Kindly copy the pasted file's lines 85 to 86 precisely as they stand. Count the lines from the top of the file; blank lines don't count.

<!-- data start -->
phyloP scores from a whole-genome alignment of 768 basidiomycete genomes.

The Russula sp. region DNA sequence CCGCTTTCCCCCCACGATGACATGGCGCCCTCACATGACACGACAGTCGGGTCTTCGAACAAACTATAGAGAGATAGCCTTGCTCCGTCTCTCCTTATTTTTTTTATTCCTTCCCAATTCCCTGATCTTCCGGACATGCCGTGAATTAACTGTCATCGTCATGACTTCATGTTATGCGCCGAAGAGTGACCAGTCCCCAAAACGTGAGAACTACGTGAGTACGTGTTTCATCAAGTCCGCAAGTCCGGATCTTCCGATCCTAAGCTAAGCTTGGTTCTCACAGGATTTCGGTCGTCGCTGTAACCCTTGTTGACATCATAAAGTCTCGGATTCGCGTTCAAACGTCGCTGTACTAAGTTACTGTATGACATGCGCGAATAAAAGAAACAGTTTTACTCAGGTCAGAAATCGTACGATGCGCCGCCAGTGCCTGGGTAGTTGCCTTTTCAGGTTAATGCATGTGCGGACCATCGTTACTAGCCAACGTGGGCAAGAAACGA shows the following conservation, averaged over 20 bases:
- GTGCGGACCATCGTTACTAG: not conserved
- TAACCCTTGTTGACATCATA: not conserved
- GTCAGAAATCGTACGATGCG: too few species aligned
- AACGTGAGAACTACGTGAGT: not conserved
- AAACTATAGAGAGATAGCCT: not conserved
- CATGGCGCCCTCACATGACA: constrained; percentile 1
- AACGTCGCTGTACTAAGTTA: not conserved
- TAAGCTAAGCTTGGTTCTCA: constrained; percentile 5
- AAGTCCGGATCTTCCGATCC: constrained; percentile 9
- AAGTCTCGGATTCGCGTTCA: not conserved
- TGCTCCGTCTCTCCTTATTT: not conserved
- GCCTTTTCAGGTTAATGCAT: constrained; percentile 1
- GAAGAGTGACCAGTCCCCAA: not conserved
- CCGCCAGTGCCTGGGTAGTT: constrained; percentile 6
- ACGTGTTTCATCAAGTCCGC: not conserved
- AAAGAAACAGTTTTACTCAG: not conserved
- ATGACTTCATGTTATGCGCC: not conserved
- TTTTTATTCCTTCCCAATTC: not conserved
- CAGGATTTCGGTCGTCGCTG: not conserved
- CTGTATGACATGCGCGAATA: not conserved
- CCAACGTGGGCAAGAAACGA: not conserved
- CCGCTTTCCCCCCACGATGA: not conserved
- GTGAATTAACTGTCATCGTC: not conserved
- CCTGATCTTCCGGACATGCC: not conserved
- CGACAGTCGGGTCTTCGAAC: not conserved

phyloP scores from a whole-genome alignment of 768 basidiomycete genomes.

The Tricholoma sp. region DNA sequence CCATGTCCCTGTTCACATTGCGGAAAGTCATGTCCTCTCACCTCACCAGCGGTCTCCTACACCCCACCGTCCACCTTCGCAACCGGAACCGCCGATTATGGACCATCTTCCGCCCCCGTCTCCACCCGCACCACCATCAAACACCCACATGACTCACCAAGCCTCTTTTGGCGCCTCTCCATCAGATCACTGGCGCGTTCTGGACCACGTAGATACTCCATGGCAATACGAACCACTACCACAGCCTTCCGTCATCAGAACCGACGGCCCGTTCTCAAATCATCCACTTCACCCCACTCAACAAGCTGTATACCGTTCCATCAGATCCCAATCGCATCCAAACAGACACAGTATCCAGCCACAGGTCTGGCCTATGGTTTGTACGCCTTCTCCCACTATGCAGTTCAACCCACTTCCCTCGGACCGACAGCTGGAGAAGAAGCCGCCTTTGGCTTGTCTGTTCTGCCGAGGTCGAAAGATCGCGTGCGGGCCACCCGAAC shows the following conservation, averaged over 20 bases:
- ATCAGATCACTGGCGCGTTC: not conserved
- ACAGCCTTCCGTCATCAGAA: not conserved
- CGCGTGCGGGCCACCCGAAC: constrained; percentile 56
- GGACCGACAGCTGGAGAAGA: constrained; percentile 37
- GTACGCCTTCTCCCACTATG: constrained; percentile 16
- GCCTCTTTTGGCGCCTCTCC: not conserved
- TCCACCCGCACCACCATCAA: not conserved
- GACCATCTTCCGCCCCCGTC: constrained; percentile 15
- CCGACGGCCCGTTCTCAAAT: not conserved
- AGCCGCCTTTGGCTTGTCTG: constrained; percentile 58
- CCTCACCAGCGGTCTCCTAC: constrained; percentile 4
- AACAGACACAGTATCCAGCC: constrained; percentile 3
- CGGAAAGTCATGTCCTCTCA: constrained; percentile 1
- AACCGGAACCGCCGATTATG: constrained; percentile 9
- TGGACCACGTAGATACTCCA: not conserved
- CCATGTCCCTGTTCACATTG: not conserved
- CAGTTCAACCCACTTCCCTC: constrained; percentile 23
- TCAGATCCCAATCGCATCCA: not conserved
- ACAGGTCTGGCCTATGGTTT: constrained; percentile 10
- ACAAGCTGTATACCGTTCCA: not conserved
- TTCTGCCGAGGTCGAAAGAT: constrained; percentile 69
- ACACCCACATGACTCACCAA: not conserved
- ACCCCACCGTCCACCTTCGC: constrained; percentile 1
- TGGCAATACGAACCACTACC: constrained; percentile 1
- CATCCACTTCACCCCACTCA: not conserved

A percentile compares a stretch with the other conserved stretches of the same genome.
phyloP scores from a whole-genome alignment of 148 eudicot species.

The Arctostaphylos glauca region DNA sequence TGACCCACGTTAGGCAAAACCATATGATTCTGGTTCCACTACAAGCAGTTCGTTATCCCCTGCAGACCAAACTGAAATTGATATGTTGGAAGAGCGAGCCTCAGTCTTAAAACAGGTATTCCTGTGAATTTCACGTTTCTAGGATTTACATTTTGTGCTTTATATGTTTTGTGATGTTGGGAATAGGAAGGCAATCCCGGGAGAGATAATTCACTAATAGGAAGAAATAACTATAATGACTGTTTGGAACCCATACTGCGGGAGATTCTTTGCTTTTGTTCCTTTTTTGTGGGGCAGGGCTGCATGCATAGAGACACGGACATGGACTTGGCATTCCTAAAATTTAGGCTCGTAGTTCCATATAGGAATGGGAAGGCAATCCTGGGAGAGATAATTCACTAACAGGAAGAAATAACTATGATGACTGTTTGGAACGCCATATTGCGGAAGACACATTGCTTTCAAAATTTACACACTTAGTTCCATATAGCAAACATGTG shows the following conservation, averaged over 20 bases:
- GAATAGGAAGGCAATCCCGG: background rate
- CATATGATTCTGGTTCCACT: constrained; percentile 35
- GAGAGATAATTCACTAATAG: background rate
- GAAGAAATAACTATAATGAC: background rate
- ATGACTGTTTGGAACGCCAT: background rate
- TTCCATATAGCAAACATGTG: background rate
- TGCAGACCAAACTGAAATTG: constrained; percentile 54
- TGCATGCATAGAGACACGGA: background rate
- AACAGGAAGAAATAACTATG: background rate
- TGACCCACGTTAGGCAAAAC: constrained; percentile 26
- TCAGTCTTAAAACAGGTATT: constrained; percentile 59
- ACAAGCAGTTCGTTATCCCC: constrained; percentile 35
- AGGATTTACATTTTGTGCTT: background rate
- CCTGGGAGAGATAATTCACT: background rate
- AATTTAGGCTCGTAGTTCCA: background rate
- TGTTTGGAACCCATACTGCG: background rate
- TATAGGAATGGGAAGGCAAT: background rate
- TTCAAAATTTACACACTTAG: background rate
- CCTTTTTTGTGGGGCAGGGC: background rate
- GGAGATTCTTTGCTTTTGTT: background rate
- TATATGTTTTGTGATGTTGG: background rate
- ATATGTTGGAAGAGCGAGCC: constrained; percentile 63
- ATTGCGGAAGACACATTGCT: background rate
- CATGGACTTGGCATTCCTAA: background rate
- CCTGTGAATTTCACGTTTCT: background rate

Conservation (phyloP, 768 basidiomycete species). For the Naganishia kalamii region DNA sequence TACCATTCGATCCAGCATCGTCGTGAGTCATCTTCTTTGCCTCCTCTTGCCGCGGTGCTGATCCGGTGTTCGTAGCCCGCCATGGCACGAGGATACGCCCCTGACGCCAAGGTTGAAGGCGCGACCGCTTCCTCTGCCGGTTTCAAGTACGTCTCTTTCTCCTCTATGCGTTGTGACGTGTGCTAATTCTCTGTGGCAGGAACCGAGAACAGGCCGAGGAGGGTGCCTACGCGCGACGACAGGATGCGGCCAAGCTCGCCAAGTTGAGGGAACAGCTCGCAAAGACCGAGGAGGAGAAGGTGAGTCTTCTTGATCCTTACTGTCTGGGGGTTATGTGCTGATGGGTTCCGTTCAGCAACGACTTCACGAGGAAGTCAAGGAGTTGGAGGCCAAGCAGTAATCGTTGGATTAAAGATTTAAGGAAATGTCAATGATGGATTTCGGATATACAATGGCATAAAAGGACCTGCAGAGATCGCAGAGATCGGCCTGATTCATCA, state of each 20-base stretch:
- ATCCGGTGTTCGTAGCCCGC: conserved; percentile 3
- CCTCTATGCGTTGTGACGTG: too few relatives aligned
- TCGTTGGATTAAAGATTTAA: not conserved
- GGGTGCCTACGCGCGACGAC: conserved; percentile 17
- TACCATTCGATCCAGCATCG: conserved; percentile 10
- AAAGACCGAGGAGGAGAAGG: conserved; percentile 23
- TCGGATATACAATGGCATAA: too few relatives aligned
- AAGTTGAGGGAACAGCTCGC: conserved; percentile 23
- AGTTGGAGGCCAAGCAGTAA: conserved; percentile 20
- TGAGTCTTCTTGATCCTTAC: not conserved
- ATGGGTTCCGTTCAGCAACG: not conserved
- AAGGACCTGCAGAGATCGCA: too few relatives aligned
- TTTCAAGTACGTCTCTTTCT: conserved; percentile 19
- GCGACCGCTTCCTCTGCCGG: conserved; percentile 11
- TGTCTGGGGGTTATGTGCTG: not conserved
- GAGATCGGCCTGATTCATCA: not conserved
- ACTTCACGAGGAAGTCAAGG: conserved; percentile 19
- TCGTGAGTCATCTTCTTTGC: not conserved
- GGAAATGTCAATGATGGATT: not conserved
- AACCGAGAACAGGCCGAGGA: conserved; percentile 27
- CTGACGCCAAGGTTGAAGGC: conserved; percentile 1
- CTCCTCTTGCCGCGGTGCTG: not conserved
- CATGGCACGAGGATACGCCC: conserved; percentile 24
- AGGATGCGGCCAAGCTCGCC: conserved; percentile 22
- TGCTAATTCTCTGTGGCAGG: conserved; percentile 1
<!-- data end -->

- CCTCTATGCGTTGTGACGTG: too few relatives aligned
- TCGTTGGATTAAAGATTTAA: not conserved